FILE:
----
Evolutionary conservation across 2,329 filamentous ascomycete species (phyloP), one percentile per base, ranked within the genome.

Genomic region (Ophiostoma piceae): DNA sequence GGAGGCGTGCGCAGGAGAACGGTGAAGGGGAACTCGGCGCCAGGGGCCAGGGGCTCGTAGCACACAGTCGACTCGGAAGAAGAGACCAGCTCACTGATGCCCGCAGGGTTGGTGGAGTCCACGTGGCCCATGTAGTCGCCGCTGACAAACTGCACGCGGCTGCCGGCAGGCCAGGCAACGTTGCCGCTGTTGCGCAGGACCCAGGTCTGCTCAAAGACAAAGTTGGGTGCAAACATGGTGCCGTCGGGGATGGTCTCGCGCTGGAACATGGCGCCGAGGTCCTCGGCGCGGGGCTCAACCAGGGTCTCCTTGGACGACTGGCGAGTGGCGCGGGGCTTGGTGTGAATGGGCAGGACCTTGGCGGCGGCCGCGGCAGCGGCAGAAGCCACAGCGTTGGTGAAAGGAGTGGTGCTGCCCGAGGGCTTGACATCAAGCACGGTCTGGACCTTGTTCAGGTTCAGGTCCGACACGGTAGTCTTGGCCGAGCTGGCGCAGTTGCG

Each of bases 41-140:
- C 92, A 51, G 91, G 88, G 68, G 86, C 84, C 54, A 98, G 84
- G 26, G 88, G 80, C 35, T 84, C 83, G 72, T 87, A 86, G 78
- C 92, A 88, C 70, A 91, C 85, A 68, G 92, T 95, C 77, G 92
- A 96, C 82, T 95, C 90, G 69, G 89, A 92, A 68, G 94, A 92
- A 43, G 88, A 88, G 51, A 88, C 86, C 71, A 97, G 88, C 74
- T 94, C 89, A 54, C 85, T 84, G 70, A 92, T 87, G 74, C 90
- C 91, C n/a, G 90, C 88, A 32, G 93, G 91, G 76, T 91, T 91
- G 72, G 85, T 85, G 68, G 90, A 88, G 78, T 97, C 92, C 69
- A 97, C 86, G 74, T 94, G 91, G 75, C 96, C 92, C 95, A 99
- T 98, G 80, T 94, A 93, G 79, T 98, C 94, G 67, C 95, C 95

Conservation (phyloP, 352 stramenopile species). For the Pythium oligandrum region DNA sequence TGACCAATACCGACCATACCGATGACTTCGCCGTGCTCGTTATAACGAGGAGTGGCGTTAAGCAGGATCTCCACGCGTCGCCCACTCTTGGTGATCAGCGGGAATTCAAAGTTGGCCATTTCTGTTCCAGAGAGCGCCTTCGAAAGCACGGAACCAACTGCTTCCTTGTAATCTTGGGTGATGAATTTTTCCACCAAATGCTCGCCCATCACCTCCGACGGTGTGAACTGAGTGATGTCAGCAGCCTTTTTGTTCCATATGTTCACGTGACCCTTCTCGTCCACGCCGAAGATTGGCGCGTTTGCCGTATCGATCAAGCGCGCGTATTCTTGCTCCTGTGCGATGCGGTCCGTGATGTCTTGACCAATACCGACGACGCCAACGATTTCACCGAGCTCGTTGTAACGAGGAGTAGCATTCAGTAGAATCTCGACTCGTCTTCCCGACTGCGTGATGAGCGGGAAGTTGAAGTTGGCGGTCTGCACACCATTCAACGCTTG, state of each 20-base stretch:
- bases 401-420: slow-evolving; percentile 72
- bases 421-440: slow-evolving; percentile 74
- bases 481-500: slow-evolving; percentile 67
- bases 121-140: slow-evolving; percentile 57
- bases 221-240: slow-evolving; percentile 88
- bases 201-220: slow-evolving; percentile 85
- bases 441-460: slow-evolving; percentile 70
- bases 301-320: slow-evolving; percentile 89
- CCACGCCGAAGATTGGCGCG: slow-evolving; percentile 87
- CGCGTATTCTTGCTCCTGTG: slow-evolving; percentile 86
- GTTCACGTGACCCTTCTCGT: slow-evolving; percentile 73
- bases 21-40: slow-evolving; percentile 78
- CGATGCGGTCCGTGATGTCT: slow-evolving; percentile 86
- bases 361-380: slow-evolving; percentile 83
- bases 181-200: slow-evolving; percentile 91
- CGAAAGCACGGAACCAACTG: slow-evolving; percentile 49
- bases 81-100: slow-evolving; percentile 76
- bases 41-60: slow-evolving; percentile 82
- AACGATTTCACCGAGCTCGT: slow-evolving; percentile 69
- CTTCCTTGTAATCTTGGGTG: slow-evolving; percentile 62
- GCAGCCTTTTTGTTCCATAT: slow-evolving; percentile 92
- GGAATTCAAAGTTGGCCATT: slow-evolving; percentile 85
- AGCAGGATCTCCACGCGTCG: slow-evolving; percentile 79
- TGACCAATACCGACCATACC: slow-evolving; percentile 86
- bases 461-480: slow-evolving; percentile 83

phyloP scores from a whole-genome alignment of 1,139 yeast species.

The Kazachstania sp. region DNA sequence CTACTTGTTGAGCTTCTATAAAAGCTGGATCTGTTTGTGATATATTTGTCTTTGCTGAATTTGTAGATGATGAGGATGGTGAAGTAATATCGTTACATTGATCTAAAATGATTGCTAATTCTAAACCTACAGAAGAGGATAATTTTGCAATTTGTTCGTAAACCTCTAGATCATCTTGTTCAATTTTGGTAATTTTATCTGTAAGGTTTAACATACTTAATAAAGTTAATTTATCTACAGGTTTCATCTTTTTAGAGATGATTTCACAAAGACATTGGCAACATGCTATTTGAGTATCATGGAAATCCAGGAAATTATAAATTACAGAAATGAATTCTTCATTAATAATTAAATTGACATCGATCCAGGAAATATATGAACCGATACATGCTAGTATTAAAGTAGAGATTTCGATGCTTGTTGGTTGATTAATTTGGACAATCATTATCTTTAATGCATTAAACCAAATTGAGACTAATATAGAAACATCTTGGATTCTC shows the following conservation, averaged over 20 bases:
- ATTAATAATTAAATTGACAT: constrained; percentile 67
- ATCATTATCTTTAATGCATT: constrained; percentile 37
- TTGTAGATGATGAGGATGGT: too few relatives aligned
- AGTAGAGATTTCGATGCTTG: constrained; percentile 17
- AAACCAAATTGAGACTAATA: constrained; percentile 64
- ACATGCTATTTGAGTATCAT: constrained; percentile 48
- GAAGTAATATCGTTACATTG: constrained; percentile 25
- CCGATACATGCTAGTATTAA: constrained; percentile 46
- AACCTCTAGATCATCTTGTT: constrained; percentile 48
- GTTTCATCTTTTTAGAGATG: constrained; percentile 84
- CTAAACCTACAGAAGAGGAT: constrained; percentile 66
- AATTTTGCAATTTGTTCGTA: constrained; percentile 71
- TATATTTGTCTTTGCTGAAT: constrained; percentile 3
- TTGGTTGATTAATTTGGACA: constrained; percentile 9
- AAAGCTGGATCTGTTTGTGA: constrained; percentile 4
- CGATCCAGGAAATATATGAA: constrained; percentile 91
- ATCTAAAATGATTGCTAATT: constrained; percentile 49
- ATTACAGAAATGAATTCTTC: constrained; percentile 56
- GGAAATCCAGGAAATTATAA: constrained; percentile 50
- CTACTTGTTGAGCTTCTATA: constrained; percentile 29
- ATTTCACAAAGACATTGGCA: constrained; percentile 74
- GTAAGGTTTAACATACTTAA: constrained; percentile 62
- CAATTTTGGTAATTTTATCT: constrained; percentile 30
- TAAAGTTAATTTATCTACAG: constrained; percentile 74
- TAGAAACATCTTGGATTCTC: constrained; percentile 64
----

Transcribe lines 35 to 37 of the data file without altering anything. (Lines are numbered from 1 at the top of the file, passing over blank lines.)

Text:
- GCAGCCTTTTTGTTCCATAT: slow-evolving; percentile 92
- GGAATTCAAAGTTGGCCATT: slow-evolving; percentile 85
- AGCAGGATCTCCACGCGTCG: slow-evolving; percentile 79